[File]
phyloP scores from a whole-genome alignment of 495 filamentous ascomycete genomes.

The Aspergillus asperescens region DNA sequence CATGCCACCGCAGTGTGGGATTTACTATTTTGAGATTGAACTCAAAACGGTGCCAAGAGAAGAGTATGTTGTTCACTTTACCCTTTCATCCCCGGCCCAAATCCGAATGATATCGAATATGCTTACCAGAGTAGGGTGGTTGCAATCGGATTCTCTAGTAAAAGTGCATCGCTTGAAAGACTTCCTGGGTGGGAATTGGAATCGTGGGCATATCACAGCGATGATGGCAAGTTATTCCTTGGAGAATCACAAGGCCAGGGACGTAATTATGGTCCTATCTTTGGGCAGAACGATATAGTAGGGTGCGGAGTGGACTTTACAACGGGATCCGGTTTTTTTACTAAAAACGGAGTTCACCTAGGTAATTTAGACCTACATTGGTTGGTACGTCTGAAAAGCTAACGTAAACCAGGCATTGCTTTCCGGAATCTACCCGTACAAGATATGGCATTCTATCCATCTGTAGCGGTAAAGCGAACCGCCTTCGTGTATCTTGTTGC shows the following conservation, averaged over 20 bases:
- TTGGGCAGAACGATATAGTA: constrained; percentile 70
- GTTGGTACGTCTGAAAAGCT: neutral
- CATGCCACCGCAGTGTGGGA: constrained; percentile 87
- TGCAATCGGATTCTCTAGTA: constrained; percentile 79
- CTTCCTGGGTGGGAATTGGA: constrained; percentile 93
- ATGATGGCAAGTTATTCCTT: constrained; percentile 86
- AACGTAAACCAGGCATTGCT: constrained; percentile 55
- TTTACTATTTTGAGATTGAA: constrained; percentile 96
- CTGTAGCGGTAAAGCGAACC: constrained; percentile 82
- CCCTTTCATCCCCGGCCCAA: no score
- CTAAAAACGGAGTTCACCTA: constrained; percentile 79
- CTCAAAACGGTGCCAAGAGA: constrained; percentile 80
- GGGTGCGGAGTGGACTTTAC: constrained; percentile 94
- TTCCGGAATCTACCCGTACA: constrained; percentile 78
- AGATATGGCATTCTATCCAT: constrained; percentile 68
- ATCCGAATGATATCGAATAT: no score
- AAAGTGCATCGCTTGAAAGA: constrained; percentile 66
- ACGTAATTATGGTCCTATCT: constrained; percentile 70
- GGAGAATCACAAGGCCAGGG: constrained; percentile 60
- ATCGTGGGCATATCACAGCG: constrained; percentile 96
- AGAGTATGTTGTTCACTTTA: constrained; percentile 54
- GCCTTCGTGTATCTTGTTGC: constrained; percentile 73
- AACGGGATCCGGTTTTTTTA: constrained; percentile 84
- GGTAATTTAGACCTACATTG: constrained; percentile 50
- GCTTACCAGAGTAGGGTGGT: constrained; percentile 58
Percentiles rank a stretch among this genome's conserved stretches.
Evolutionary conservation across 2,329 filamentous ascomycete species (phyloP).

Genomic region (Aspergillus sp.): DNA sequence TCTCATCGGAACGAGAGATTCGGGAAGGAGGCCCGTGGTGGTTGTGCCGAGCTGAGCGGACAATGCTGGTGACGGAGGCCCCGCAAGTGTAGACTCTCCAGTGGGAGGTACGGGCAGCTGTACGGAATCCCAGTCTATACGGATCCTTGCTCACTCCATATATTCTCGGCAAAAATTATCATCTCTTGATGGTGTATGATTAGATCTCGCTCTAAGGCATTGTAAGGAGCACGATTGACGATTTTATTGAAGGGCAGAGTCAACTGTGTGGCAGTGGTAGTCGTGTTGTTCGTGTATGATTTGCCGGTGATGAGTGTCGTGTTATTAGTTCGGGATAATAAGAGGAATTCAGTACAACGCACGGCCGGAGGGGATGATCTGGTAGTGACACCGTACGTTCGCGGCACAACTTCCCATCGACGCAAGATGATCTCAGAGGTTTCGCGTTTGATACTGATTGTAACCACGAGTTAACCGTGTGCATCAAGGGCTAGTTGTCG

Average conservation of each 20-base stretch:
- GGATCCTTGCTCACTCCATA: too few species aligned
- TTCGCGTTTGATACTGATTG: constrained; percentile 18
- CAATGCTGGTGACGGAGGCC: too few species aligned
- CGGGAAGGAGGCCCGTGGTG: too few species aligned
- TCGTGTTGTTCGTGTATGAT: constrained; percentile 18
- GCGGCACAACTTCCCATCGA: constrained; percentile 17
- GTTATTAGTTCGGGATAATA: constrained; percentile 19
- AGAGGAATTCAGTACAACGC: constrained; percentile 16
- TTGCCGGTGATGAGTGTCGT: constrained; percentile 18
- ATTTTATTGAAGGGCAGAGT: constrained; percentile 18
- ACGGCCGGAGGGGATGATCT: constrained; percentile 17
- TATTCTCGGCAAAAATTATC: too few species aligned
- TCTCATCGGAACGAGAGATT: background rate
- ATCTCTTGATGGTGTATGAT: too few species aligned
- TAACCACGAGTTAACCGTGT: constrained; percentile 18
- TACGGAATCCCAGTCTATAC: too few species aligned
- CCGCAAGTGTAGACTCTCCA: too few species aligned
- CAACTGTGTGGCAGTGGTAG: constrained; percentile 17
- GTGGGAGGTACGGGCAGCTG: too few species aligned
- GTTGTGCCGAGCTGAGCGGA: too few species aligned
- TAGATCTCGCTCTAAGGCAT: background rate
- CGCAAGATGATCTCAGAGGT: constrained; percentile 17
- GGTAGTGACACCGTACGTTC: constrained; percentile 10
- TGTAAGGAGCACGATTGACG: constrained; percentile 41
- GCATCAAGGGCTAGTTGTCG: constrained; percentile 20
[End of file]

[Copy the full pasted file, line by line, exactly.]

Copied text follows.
phyloP scores from a whole-genome alignment of 495 filamentous ascomycete genomes.

The Aspergillus asperescens region DNA sequence CATGCCACCGCAGTGTGGGATTTACTATTTTGAGATTGAACTCAAAACGGTGCCAAGAGAAGAGTATGTTGTTCACTTTACCCTTTCATCCCCGGCCCAAATCCGAATGATATCGAATATGCTTACCAGAGTAGGGTGGTTGCAATCGGATTCTCTAGTAAAAGTGCATCGCTTGAAAGACTTCCTGGGTGGGAATTGGAATCGTGGGCATATCACAGCGATGATGGCAAGTTATTCCTTGGAGAATCACAAGGCCAGGGACGTAATTATGGTCCTATCTTTGGGCAGAACGATATAGTAGGGTGCGGAGTGGACTTTACAACGGGATCCGGTTTTTTTACTAAAAACGGAGTTCACCTAGGTAATTTAGACCTACATTGGTTGGTACGTCTGAAAAGCTAACGTAAACCAGGCATTGCTTTCCGGAATCTACCCGTACAAGATATGGCATTCTATCCATCTGTAGCGGTAAAGCGAACCGCCTTCGTGTATCTTGTTGC shows the following conservation, averaged over 20 bases:
- TTGGGCAGAACGATATAGTA: constrained; percentile 70
- GTTGGTACGTCTGAAAAGCT: neutral
- CATGCCACCGCAGTGTGGGA: constrained; percentile 87
- TGCAATCGGATTCTCTAGTA: constrained; percentile 79
- CTTCCTGGGTGGGAATTGGA: constrained; percentile 93
- ATGATGGCAAGTTATTCCTT: constrained; percentile 86
- AACGTAAACCAGGCATTGCT: constrained; percentile 55
- TTTACTATTTTGAGATTGAA: constrained; percentile 96
- CTGTAGCGGTAAAGCGAACC: constrained; percentile 82
- CCCTTTCATCCCCGGCCCAA: no score
- CTAAAAACGGAGTTCACCTA: constrained; percentile 79
- CTCAAAACGGTGCCAAGAGA: constrained; percentile 80
- GGGTGCGGAGTGGACTTTAC: constrained; percentile 94
- TTCCGGAATCTACCCGTACA: constrained; percentile 78
- AGATATGGCATTCTATCCAT: constrained; percentile 68
- ATCCGAATGATATCGAATAT: no score
- AAAGTGCATCGCTTGAAAGA: constrained; percentile 66
- ACGTAATTATGGTCCTATCT: constrained; percentile 70
- GGAGAATCACAAGGCCAGGG: constrained; percentile 60
- ATCGTGGGCATATCACAGCG: constrained; percentile 96
- AGAGTATGTTGTTCACTTTA: constrained; percentile 54
- GCCTTCGTGTATCTTGTTGC: constrained; percentile 73
- AACGGGATCCGGTTTTTTTA: constrained; percentile 84
- GGTAATTTAGACCTACATTG: constrained; percentile 50
- GCTTACCAGAGTAGGGTGGT: constrained; percentile 58
Percentiles rank a stretch among this genome's conserved stretches.
Evolutionary conservation across 2,329 filamentous ascomycete species (phyloP).

Genomic region (Aspergillus sp.): DNA sequence TCTCATCGGAACGAGAGATTCGGGAAGGAGGCCCGTGGTGGTTGTGCCGAGCTGAGCGGACAATGCTGGTGACGGAGGCCCCGCAAGTGTAGACTCTCCAGTGGGAGGTACGGGCAGCTGTACGGAATCCCAGTCTATACGGATCCTTGCTCACTCCATATATTCTCGGCAAAAATTATCATCTCTTGATGGTGTATGATTAGATCTCGCTCTAAGGCATTGTAAGGAGCACGATTGACGATTTTATTGAAGGGCAGAGTCAACTGTGTGGCAGTGGTAGTCGTGTTGTTCGTGTATGATTTGCCGGTGATGAGTGTCGTGTTATTAGTTCGGGATAATAAGAGGAATTCAGTACAACGCACGGCCGGAGGGGATGATCTGGTAGTGACACCGTACGTTCGCGGCACAACTTCCCATCGACGCAAGATGATCTCAGAGGTTTCGCGTTTGATACTGATTGTAACCACGAGTTAACCGTGTGCATCAAGGGCTAGTTGTCG

Average conservation of each 20-base stretch:
- GGATCCTTGCTCACTCCATA: too few species aligned
- TTCGCGTTTGATACTGATTG: constrained; percentile 18
- CAATGCTGGTGACGGAGGCC: too few species aligned
- CGGGAAGGAGGCCCGTGGTG: too few species aligned
- TCGTGTTGTTCGTGTATGAT: constrained; percentile 18
- GCGGCACAACTTCCCATCGA: constrained; percentile 17
- GTTATTAGTTCGGGATAATA: constrained; percentile 19
- AGAGGAATTCAGTACAACGC: constrained; percentile 16
- TTGCCGGTGATGAGTGTCGT: constrained; percentile 18
- ATTTTATTGAAGGGCAGAGT: constrained; percentile 18
- ACGGCCGGAGGGGATGATCT: constrained; percentile 17
- TATTCTCGGCAAAAATTATC: too few species aligned
- TCTCATCGGAACGAGAGATT: background rate
- ATCTCTTGATGGTGTATGAT: too few species aligned
- TAACCACGAGTTAACCGTGT: constrained; percentile 18
- TACGGAATCCCAGTCTATAC: too few species aligned
- CCGCAAGTGTAGACTCTCCA: too few species aligned
- CAACTGTGTGGCAGTGGTAG: constrained; percentile 17
- GTGGGAGGTACGGGCAGCTG: too few species aligned
- GTTGTGCCGAGCTGAGCGGA: too few species aligned
- TAGATCTCGCTCTAAGGCAT: background rate
- CGCAAGATGATCTCAGAGGT: constrained; percentile 17
- GGTAGTGACACCGTACGTTC: constrained; percentile 10
- TGTAAGGAGCACGATTGACG: constrained; percentile 41
- GCATCAAGGGCTAGTTGTCG: constrained; percentile 20